Caracas, Mar 14 (EFE).- Various Venezuelan state security bodies were to blame for at least 1,414 extrajudicial executions in 2021, although this was less than half the figure for 2020, according to a report presented on Monday by two non-governmental organizations within the South American country.
The figure represents a reduction of 1,620 executions from the previous year, when 3,034 such “murders” were carried out, according to the Venezuelan Program for Action Education in Human Rights (Provea) and the Jesuits’ Gumilla Center, the latter of which is an institution for research and social action founded in 1968 and run by the Society of Jesus in Venezuela.
“There is a decrease of more than 50 percent … The reduction seems positive but it’s still a very lethal figure. Ideally, in a state of law, there will be no extrajudicial executions. And 1,414, although compared with 2020 it may be a rather reduced figure, still remains alarming and lethal,” Alfredo Infanta, the human rights coordinator for the Gumilla Center, said at a press conference.
In that regard, Provea coordinator Marino Alvarado said that the figure “remains very elevated” and “reflects the high lethality with which the police and military entities in the country continue to act.”
“It’s clear that we’re dealing with a state policy. When the state is willing to control its police organizations, to orient them, results like those of 2021 can be achieved, with such a significant reduction being achieved in such a short time,” he added.
Of the 1,414 killings, 99 percent were men and the remainder were women.
“Recently, the Cepaz organization presented the report on femicide in Venezuela, where there were 290 victims (in 2021), and in our monitoring there are 14 female victims. That is, of the 290 femicides 5 percent are presumed extrajudicial executions,” Infante said, referring to the Justice and Peace Center’s Digital Observatory of Femicides (Cepaz).
The Gumilla Center coordinator said that the police entity that acted with the “greatest lethality” in 2021 was the Scientific, Penal and Criminal Investigation Service Corps (Cicpc), which was responsible for 347 of the killings, displacing the Special Action Forces (FAES) of the Bolivarian National Police (BNP), which in 2020 carried out the majority of the murders.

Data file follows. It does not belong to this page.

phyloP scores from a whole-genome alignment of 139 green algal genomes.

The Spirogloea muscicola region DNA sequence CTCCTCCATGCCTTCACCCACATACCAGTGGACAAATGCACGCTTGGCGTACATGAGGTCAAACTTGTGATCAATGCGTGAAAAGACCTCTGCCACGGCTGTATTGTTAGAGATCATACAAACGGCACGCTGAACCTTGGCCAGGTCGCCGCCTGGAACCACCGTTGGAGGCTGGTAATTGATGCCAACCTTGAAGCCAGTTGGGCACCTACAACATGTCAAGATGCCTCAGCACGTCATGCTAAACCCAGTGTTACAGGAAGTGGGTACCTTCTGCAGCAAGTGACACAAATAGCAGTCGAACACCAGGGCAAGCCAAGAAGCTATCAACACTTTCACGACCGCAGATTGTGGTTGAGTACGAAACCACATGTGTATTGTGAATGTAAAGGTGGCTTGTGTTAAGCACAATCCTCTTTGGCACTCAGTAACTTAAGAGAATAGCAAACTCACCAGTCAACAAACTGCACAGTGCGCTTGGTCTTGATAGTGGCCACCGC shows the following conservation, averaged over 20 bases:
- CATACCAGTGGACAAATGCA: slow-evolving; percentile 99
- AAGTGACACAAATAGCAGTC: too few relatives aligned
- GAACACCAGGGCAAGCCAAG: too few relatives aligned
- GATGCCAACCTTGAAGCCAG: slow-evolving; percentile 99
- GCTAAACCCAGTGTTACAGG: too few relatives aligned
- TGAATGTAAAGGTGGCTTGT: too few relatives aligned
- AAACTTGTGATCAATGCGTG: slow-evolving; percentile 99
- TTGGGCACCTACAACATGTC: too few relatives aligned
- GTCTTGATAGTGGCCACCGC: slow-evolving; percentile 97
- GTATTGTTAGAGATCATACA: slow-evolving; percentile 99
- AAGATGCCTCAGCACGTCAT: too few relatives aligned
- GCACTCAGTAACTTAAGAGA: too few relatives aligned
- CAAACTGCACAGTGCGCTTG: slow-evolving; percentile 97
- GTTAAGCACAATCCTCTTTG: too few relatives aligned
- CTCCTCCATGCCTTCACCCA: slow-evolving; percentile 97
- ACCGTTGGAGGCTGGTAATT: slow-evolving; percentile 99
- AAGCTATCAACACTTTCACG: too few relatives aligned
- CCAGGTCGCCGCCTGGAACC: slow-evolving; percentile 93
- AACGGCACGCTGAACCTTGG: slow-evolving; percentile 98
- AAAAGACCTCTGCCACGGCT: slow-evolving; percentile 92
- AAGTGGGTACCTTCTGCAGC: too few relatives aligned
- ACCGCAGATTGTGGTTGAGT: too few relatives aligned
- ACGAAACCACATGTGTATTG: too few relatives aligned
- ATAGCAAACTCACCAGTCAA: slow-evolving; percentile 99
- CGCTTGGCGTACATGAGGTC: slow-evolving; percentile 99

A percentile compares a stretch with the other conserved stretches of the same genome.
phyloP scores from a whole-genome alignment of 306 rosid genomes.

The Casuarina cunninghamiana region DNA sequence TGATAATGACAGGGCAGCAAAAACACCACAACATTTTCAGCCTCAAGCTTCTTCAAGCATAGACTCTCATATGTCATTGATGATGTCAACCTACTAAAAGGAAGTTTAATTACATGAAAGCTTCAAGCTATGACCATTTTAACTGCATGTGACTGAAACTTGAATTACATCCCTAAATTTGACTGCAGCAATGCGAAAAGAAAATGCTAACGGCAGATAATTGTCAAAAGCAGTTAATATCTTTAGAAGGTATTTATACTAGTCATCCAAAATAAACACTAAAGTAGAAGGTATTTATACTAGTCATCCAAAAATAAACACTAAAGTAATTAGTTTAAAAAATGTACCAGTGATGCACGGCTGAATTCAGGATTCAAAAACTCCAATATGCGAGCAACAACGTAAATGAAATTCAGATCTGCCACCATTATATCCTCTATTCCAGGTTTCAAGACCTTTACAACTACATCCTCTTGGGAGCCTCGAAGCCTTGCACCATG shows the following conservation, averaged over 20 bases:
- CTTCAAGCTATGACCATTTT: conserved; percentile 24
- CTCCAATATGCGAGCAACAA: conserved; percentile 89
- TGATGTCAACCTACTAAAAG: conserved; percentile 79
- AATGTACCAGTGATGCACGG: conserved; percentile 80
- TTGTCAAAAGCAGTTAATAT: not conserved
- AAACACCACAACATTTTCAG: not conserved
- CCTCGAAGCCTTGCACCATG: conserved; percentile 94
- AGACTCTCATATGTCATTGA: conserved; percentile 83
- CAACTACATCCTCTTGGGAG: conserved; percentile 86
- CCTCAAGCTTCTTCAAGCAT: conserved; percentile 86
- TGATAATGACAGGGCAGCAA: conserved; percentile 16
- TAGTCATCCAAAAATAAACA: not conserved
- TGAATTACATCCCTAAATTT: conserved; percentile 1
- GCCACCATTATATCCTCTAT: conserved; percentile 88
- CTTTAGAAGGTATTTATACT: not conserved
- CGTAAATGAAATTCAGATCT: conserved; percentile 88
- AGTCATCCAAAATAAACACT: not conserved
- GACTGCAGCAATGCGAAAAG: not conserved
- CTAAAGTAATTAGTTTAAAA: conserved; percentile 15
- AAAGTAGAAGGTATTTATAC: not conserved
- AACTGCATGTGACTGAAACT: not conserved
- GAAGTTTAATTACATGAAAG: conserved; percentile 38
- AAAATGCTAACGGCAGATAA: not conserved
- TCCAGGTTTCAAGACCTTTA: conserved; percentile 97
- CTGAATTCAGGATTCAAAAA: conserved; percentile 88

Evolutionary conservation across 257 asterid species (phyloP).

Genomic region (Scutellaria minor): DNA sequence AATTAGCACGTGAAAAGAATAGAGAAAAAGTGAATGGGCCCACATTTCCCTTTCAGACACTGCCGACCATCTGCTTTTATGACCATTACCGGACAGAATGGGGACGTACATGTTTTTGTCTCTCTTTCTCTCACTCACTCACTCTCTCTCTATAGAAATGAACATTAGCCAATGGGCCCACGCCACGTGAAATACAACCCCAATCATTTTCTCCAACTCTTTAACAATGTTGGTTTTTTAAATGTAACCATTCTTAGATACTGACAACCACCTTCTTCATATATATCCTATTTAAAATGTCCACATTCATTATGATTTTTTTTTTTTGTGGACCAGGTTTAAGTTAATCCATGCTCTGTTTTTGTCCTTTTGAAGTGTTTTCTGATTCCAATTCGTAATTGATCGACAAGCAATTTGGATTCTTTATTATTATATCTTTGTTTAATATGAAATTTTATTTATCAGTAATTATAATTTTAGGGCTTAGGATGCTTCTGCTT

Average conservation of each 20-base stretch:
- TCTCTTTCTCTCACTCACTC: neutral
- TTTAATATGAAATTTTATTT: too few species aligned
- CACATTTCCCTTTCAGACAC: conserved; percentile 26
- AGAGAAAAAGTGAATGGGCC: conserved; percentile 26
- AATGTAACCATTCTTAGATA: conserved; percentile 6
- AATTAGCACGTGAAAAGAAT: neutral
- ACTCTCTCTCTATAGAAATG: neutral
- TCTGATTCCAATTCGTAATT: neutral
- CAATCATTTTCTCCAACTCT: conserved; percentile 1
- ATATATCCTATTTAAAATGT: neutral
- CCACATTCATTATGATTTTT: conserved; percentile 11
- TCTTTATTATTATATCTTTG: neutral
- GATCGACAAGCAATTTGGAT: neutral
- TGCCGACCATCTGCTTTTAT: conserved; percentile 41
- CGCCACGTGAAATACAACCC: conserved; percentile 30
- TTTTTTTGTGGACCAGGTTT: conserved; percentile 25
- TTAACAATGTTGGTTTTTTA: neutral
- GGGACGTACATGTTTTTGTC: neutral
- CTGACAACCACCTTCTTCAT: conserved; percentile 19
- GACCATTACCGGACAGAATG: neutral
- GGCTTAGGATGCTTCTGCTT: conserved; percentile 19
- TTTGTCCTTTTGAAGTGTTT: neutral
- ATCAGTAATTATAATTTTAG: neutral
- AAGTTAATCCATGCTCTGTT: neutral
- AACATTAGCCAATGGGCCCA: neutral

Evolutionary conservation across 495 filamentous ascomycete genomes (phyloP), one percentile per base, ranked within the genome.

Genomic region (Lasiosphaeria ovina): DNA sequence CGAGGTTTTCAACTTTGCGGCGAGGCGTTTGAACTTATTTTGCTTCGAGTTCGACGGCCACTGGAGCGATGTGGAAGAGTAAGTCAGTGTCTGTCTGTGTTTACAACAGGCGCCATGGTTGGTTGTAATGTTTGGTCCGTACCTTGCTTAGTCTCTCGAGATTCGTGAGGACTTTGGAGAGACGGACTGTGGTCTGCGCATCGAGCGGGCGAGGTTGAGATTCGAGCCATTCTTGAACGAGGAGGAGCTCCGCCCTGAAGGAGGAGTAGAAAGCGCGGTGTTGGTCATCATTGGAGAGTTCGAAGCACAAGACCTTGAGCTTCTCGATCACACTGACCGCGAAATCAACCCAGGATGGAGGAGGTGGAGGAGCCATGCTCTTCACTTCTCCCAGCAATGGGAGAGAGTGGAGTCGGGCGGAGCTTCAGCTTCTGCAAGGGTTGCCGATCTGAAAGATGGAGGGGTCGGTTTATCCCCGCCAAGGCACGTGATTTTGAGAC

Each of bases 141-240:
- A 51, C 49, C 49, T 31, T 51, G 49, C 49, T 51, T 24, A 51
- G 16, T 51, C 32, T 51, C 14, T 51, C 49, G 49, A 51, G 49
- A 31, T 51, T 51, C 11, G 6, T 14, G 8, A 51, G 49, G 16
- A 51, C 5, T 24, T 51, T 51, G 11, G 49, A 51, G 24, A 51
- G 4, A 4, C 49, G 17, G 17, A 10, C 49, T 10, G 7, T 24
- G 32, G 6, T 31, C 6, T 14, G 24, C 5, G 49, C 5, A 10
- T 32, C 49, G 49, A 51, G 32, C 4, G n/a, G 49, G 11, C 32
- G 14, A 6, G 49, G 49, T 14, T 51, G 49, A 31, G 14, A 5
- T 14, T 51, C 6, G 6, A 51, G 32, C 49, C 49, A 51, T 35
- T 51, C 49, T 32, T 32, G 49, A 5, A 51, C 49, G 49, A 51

According to Infante and Alvarado, “thanks” to the reports prepared by different organizations including the Determination Mission looking into such acts in Venezuela and the United Nations High Commissioner for Refugees, Michelle Bachelet, in which she called for the dissolution of the FAES, this body has “reduced its lethality.”
Following the Cicpc in 2021 in terms of numbers of killings, were the BNP with 198 and the FAES with 111, along with the Bolivarian National Guard with 152 and various municipal police forces with 119, according to the NGOs.
One hundred percent of the victims came from residential sectors, meaning, in Infante’s judgment, that local neighborhoods are being “subjected” to a continuing “caracazo,” referring to the popular protests that erupted in February 1989 and were harshly suppressed by the government and during which “a large portion of the population of the popular sectors was executed.”
“Today, that policy remains in place with the extrajudicial executions and the operations,” the NGOs said.
The human rights organizations also said that there is evidence of a “marked and growing internal displacement of whole families” in some of the residential zones, mainly in Caracas, during and after the police sweeps in those areas.
The NGOs also said that there is a “structural situation of impunity” in Venezuela due to the fact that “both the Attorney General’s Office and the Ombudsman’s Office, in many cases, have not opened appropriate investigations” into the killings.